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Police Chief J. Thomas Manger on Jan. 30 announced he will retire in April after 15 years of service in Montgomery County and 42 years as a police officer.
The announcement was made on the anniversary of his swearing-in.
“This is a bittersweet day for Montgomery County,” County Executive Marc Elrich says in a press release. “Chief Manger has set the bar high for police leadership, outstanding service both locally and nationally, and leaves the department and county better and safer than when he arrived.”
Manger says his plans “are to stay engaged with my community and my profession.”
He said the Major Cities Chiefs Association is expanding its legislative agenda in the nation’s capital and he has been asked to lead that team.
“It’s become a cliché that upon retirement you say that you want to spend more time with your family,” Manger says in a prepared statement. “I do want to spend more time with my family; I just hope they want to spend more time with me.”
Elrich continues to laud Manger, saying, “While other departments were shying away from body-worn cameras, he proposed requiring them for all officers, wearing one himself as a demonstration of his leadership and commitment to improved transparency and accountability. He implemented de-escalation training for officers long before it became a part of the national dialogue. He was instrumental in the passage of the 2016 Drunk Driving Reduction Act, which strengthened Maryland’s ignition interlock requirement for first-time drunk drivers. Known as Noah’s Law, the act honors fallen Montgomery County Police Officer Noah Leotta.
“He has overseen an increasingly diverse force, more reflective than ever of our citizenry, and he has fostered and encouraged an excellent and diverse group of police leaders to keep moving the department forward.
“Chief Manger often says that the most important qualities he seeks in new officers are communication skills, which are essential in building relationships of trust and diffusing conflicts, and compassion, which cannot be taught. He leaves the county with a highly trained, professional force of officers who reflect an overarching spirit of public service, hard work and dedication to the public good. They are an apt reflection of the chief himself, and his legacy here in the county will live on as they continue to work to protect and serve our residents. I congratulate him on his retirement and look forward to working closely with him to select our next chief of police.”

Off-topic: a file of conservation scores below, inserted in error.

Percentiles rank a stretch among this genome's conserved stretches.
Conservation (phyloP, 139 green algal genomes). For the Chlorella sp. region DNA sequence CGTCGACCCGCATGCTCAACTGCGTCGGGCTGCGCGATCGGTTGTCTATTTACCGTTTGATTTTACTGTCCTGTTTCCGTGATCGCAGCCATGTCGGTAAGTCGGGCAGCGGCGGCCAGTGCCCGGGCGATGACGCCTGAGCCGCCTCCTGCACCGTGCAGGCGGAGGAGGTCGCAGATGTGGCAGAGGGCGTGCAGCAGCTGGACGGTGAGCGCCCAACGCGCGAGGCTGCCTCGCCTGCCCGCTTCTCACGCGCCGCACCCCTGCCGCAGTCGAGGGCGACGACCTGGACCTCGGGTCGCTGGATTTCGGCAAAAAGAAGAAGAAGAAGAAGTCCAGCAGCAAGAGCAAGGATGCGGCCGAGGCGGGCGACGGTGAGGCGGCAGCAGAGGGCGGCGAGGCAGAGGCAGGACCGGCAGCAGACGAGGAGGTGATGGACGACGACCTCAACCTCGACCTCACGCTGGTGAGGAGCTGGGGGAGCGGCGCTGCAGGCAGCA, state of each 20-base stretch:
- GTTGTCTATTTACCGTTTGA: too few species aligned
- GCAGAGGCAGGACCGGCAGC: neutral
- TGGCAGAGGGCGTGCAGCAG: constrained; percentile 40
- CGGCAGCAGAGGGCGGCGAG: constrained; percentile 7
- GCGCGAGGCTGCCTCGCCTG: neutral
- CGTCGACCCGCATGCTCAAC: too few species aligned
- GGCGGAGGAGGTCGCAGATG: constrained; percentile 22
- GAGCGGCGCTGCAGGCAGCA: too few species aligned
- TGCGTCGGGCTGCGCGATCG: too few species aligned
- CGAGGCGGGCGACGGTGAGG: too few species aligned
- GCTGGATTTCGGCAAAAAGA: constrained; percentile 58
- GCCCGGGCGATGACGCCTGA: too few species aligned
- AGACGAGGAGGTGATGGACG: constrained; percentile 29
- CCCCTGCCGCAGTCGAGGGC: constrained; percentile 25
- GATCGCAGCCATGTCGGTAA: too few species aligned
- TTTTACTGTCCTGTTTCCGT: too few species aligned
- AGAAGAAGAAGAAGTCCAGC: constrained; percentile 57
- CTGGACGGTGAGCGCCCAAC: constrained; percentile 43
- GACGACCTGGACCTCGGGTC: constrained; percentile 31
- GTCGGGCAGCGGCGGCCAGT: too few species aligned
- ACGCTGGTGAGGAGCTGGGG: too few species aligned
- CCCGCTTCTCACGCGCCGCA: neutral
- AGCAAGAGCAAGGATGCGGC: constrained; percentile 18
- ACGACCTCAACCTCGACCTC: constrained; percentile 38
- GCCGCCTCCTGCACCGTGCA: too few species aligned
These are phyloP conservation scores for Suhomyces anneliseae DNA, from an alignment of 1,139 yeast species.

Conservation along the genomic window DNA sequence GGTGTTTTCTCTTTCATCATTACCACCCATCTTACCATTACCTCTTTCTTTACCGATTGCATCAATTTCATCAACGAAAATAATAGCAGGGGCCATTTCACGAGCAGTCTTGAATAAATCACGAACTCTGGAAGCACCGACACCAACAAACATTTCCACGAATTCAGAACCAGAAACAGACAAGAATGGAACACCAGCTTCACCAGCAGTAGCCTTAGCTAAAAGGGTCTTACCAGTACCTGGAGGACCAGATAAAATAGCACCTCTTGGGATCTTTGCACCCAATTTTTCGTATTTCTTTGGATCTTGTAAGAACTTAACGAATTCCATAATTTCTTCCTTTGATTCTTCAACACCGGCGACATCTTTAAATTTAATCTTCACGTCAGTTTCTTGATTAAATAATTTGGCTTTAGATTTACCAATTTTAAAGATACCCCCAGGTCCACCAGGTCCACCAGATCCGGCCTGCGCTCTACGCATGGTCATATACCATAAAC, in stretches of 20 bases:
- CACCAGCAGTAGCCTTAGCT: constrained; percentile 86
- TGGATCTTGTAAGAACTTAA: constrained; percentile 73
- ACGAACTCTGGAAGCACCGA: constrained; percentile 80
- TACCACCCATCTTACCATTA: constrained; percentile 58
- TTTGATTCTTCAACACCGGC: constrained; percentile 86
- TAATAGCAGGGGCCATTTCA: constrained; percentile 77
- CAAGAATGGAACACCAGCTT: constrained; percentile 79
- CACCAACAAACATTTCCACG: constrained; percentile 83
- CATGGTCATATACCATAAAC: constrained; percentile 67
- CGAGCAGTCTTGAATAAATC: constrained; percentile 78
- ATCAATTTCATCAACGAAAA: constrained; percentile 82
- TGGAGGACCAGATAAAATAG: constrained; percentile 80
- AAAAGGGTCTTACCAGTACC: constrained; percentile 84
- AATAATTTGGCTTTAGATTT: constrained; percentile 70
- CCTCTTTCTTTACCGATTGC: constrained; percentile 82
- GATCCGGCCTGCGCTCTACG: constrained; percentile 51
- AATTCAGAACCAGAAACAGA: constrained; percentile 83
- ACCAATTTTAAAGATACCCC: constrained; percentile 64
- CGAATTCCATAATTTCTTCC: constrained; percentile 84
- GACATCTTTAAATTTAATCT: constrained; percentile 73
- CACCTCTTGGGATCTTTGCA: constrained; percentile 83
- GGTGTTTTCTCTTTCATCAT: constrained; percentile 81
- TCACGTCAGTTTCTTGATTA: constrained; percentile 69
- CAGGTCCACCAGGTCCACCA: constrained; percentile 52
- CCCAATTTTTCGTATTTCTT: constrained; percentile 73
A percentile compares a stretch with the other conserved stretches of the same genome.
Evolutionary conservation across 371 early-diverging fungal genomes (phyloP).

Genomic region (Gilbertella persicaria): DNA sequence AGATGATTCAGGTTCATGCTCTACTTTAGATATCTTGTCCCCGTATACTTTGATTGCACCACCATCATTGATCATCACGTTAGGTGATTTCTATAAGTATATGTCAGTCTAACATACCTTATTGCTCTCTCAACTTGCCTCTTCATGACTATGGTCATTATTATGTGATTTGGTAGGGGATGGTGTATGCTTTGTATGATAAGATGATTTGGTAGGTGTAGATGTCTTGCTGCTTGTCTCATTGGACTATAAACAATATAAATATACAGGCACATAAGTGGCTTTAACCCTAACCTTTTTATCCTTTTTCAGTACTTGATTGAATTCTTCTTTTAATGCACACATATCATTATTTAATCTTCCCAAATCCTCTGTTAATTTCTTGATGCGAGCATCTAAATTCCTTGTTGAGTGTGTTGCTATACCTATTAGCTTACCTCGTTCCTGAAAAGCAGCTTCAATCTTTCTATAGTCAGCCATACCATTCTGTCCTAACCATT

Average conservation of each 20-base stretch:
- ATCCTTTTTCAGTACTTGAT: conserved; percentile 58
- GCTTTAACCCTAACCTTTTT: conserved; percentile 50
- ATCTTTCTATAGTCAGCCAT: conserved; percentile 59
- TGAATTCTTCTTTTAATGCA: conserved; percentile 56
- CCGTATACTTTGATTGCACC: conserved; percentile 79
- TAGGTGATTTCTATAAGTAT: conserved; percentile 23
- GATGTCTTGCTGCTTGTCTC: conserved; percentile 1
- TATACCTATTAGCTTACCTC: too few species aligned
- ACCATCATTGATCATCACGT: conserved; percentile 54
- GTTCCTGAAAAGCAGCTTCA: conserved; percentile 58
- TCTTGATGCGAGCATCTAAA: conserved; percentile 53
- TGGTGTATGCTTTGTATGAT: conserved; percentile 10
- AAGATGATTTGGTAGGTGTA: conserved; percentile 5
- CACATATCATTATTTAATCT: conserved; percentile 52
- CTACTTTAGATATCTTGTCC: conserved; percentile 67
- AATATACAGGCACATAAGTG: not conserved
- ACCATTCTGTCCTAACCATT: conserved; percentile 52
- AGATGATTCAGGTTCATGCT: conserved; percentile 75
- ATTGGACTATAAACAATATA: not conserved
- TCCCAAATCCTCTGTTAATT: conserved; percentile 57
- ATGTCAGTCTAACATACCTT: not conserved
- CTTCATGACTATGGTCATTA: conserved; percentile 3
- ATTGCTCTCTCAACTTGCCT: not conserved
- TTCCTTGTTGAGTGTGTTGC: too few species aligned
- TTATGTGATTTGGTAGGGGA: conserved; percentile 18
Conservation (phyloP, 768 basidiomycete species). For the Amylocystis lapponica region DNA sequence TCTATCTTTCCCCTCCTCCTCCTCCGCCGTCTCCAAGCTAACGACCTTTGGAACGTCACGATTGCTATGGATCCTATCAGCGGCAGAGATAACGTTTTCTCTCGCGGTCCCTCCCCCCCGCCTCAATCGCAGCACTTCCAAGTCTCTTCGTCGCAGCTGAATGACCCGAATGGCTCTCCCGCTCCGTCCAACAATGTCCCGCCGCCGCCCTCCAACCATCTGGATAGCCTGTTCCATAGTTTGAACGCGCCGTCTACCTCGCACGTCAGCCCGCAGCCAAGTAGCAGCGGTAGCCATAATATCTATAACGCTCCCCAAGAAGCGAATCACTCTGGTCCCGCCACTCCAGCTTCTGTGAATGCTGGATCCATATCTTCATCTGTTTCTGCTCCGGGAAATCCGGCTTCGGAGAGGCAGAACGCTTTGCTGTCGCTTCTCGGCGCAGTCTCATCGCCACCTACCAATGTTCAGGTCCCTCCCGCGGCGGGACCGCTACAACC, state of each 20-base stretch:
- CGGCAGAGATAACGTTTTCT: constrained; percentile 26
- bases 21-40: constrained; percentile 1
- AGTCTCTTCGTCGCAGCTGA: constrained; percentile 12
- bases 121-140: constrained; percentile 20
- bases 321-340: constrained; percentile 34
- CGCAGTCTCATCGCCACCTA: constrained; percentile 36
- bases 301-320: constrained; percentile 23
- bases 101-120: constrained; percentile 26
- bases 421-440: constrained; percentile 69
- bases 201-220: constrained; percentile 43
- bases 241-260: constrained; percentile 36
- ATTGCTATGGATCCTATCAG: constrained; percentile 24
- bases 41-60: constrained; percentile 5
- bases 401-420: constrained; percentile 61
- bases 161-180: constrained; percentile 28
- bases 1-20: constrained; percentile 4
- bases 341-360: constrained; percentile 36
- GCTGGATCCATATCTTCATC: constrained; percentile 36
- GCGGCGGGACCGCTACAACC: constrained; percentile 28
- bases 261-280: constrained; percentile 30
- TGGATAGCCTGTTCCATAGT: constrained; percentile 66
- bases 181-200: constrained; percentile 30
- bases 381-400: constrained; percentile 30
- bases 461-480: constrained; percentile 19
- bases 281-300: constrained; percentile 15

Manger, the 16th police chief in the 97-year history of the Montgomery County Police Department, was sworn in on Jan. 30, 2004. He is the second longest-serving police chief behind James S. McAuliffe, who served from 1955 until 1971.
“It has been an honor to serve the public for the past 42 years,” Manger says in the prepared statement. “I have been blessed throughout my career to work alongside some of the finest men and women to ever wear a badge. I want to especially thank Montgomery County Executive Marc Elrich and past county executives Doug Duncan and Isiah Leggett, as well as Kate Hanley, a former chairman of the Fairfax County Board of Supervisors, for their confidence in me.
After graduating from the University of Maryland, Manger began his law enforcement career in 1976 as a “summer cop” in Ocean City. On Jan. 3, 1977, he was sworn in as a police officer in Fairfax County, Va. He rose through the ranks and was the chief of police in Fairfax County from 1998 to 2004. In 1993, he was awarded the Silver Medal of Valor.
He recently completed four years as president of the Major Cities Chiefs Association, elected by his peers from the nation’s largest police departments.
During the course of his career in Montgomery County, Manger received several national awards, including the 2007 Law Enforcement Award from the Brady Campaign to Prevent Gun Violence, the 2016 Gorowitz Institute Service Award from the Anti-Defamation League, the 2017 Keeper of the Dream award from the National Immigration Forum and the 2018 FBI National Executive Institute Penwith Award.
Manger was also inducted into the Montgomery County Human Rights Hall of Fame in 2012.
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